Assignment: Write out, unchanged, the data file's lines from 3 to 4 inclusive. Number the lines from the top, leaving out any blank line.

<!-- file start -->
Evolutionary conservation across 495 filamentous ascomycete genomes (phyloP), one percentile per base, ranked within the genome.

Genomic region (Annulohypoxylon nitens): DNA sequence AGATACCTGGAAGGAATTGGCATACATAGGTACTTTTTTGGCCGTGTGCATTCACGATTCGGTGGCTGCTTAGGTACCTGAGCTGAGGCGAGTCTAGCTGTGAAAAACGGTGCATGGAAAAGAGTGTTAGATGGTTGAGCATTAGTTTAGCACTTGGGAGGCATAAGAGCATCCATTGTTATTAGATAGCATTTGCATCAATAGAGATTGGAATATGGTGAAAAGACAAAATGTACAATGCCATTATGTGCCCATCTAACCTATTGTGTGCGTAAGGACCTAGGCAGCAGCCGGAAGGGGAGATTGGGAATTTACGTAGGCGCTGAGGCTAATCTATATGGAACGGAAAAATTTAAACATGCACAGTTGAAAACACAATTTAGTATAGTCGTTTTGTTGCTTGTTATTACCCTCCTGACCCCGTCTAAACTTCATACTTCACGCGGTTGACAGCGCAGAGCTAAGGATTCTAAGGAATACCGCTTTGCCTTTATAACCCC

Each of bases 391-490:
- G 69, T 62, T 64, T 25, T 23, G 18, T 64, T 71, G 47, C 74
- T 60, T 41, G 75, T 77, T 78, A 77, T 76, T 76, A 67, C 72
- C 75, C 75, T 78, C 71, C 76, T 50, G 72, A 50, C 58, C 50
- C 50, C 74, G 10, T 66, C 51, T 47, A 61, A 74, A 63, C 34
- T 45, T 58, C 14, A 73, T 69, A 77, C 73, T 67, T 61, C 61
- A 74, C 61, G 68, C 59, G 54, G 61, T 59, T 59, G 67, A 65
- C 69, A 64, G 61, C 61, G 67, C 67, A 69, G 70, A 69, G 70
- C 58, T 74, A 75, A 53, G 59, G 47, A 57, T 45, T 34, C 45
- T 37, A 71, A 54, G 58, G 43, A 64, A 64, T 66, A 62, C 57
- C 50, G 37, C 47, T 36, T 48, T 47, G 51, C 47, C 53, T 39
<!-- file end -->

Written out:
Each of bases 391-490:
- G 69, T 62, T 64, T 25, T 23, G 18, T 64, T 71, G 47, C 74